• Summer Reading for Rising SENIORS 2020-21

    COMMUNITY BOOK. You must read the following community book. The community book is one which is read by every member of the class. Parents are also invited to read the community book. During the first week of school, your English teachers will review, conduct, or oversee projects, presentations, and group seminars -- all in an effort to generate a sharing of ideas as a community.



    Tim O'Brien

    The Things They Carried. A collection of interrelated short stories reveals the realistic and sometimes shocking picture of war. Each story explores the human heart and the importance of life against the backdrop of the jungles of Vietnam.

    ENGLISH DEPARTMENT CHOICE: You must also read one book from the following list.



    Louise Erdrich

    Tracks. Part of a series of books on 20th century Native American families. This novel explores the early lives of many characters from Love Medicine, an earlier work, through folklore, myth, magic, and storytelling.

    Joseph Heller

    Catch-22. Set in World War II in Italy, the novel focuses on a group of American soldiers and satirizes the absurdity of war through scenes which are sometimes surreal, sometimes hilarious.


    The Illiad. Maybe the greatest war story ever written. Follow heroes, legends, gods, godesses, and mere mortals as they battle for Troy. 

    Khaled Hosseini

    A Thousand Splendid Suns. The Taliban "beard patrols" of Afghanistan kept women under burqas, but Hosseini uncovers Mariam and Laila, rivals who become best friends.  Locked into their "lot in life," these women suffer through unimaginable anguish, but together, they triumph. 

    Zora Neal Hurston

    Their Eyes Were Watching God. A young black woman evolves from the protection of her grandmother to domination by her first husband to an eventual sense of self-fulfillment and independence.

    Jack Kerouac

    On the Road. The Beat Generation of the 50s rebels against a conformist adult society as they pursue adventure while traveling across America.

    Ursula K. LeGuin

    The Left Hand of Darkness. Science fiction novel about a planet on which most of the time there is no gender. A visitor from Earth is involved in a dangerous political situation which builds to a dramatic escape and chase across the planet.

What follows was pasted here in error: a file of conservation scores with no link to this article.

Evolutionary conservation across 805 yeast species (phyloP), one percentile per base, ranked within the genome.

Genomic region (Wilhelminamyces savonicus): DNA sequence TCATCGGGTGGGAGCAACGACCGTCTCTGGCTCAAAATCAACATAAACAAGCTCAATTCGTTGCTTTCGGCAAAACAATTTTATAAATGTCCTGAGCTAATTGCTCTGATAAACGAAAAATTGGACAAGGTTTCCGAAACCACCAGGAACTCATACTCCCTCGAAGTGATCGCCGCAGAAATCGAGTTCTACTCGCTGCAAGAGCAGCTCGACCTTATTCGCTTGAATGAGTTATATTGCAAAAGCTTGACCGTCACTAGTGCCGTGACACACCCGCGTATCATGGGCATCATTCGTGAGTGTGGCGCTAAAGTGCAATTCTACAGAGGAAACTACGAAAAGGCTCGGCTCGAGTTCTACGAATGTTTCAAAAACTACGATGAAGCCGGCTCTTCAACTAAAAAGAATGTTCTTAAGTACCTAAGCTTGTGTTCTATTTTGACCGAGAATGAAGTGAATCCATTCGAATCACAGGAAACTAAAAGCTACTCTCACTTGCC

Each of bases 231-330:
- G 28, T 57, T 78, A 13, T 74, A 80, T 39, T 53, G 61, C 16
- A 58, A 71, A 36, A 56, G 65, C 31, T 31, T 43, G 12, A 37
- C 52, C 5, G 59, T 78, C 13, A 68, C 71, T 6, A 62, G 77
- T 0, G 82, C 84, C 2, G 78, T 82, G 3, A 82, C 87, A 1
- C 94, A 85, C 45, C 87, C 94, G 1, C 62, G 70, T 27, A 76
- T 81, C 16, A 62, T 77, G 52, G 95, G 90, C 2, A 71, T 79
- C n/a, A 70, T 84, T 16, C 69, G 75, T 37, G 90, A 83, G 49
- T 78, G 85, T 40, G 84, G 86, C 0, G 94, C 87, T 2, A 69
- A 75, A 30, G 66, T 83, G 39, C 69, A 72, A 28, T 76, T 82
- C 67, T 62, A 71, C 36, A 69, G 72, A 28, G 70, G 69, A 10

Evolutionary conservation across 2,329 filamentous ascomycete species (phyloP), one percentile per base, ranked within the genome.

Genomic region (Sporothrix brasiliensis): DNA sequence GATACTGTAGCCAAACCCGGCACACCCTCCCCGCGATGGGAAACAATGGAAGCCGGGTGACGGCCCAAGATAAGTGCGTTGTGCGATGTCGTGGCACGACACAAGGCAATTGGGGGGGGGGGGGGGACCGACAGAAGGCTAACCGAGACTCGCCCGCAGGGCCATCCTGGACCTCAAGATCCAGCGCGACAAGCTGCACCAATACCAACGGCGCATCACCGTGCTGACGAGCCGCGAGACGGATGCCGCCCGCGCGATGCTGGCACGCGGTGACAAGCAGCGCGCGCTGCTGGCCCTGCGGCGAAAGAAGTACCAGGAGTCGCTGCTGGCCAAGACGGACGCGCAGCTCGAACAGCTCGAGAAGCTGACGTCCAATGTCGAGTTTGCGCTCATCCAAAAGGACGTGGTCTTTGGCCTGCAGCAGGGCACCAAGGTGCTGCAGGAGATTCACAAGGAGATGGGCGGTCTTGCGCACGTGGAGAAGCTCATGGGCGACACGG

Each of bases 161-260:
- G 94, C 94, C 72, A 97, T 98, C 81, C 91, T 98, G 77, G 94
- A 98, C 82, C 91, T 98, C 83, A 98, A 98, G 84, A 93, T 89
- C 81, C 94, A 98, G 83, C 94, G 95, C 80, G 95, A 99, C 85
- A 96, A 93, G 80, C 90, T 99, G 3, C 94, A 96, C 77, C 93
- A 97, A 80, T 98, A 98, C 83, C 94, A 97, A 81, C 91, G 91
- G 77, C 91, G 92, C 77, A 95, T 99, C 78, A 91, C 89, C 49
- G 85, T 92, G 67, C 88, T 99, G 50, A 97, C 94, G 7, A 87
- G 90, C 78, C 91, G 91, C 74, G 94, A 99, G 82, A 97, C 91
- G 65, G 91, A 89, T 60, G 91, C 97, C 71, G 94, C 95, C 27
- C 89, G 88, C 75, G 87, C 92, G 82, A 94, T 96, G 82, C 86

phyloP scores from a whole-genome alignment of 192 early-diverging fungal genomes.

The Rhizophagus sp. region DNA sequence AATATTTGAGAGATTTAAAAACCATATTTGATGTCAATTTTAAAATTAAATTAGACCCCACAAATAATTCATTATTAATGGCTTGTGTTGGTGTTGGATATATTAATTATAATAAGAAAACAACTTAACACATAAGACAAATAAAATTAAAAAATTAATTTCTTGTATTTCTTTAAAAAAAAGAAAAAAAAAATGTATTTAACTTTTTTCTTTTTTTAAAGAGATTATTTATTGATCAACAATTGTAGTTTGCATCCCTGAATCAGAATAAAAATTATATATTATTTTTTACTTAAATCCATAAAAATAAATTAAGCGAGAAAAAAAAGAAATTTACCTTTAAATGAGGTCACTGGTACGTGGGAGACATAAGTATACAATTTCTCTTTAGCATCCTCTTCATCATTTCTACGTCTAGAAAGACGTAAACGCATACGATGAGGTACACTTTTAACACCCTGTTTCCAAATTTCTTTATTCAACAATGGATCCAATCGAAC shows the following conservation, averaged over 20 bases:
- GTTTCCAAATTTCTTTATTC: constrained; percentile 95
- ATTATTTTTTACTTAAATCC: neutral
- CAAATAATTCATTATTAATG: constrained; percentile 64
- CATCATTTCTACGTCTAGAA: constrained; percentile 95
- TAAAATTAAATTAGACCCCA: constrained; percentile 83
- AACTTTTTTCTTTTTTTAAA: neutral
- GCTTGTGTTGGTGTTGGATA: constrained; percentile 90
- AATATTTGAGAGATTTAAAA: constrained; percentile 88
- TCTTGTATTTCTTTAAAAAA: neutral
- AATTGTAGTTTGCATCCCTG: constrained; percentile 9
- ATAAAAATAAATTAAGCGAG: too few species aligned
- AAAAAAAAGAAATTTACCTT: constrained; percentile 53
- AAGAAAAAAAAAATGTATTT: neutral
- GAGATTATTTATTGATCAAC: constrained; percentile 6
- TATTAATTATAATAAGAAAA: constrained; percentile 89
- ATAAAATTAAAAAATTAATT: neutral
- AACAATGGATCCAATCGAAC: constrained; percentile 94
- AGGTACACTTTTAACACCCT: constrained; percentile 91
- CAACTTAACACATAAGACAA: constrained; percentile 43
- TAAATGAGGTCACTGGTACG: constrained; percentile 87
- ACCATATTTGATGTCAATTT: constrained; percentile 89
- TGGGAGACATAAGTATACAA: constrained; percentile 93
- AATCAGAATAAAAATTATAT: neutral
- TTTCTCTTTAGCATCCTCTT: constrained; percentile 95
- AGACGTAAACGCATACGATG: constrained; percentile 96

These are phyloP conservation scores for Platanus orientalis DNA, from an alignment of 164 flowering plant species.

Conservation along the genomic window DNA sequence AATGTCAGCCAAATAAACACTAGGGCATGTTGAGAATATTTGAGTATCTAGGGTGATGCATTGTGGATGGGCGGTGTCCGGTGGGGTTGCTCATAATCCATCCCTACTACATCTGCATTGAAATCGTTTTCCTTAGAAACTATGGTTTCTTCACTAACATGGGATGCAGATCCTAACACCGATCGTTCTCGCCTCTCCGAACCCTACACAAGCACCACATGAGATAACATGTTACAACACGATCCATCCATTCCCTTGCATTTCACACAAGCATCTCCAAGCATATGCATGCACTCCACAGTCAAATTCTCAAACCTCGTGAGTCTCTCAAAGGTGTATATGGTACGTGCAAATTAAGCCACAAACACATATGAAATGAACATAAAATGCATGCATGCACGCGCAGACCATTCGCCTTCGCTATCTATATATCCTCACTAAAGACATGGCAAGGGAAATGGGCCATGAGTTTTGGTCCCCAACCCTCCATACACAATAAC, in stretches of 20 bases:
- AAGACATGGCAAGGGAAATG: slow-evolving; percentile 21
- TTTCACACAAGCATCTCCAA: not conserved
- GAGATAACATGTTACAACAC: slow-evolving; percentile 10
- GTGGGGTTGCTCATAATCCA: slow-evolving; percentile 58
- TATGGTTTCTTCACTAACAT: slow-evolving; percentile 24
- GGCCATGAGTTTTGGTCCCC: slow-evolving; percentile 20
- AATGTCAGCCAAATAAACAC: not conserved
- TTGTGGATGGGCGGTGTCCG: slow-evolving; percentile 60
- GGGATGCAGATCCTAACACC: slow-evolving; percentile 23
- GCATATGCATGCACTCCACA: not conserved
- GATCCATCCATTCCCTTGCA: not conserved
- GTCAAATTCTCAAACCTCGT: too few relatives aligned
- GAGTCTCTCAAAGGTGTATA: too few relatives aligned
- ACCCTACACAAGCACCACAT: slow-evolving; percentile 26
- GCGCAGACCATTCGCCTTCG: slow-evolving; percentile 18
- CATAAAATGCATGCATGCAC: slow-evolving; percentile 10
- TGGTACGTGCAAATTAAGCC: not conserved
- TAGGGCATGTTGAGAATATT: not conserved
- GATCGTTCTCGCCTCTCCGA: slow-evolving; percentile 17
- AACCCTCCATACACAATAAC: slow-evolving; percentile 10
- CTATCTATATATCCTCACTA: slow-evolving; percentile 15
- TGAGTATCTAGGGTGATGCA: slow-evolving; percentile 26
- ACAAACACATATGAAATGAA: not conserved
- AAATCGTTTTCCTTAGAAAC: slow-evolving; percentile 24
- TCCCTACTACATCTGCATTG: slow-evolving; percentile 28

Colum McCann

    Let the Great World Spin. A kaleidoscopic novel set in the 1970s New York. Lots of strange characters and dazzlingly connections.

    Toni Morrison

    Beloved. In post-Civil War Ohio, the past continues to haunt the ex-slave Sethe and the surviving members of her family in this love story / ghost story.

    Toni Morrison

    Song of Solomon. Follow the strange, haunted life of Milkman Dead as he navigates a magically bizarre world of noble and dangerous characters, all in a search for himself and his history.

    Ferroll Sams

    When All The World Was Young. In this continuation of Run With the Horsemen and The Whisper of the River, Porter Osborne Jr. struggles with the early years of medical school and then abandons the struggle for war-time adventures.

    William Shakespeare

    A Midsummer Night's Dream. Possibly Shakespeare's most accessible and whimsical play, this work follows several pairs of lovers as they try to find happiness. Also, a dude gets turned into a creature who has the head of a donkey. Oh, and lots of magic and dreams and lines about the nature and value of art.

    William Shakespeare

    The Tempest. Shakespeare’s response to the colonization of the “New World,” this play tells the story of a shipwrecked magician and his daughter as they encounter the boundless beauty and chaos of an untamed world.

    George Bernard Shaw

    Arms and the Man. A comic play satirizing the Romantic ideas of bravery, the glories of war, and ideal love through comic characters, situations, and language.

    Amy Tan

    The Joy Luck Club. This novel chronicles the lives of four Chinese women, their forty-year friendship, and how the death of one brings her daughter into the fold and creates an understanding for each.

    Donna Tartt

    The Goldfinch. Teen angst, adult intrigue, art, action, and adventure. This thrilling novel follows the life of Theo Decker, a boy who somehow survives the accident that kills his mother. His attachment to a painting – his only reminder of his mother – leads him into a dangerous world of art dealers and hustlers.


    The Aeneid. Meet Aeneas, a wandering warrior who leaves broken bodies and broken hearts in his wake. This classic Latin tale will keep you reading for more. 

    Kurt Vonnegut

    Cat's Cradle. A book about reality, love, religion, and the end of the world -- and it's funny. The narrator discovers the Hoenikker family and their dark secret, and before you can say foma, he's in San Lorenzo ready to marry the most beautiful woman in the world and become president.

    Booker T. Washington

    Up from Slavery. Washington's exploration of the value of hard work, an education, and grit. This autobiography follows forty years of Washington's life, as he moves from slave to educator to influential member of American society.

    Thornton Wilder

    Our Town. Welcome to Grover’s Corners, which feels a whole lot like all of life. A play that casts cool light on the simpler times of nostalgic “America.”

     Leni Zumas

    Red Clocks. This disturbing and eerie feminist novel imagines a future America where the rights of women are brutally repressed. Told from the shifting points of view of five extraordinary women and written in an easy-to-read style, this book will make you think and, eventually, cheer for the resiliency of the characters. If you liked The Handmaid’s Tale, this novel is for you.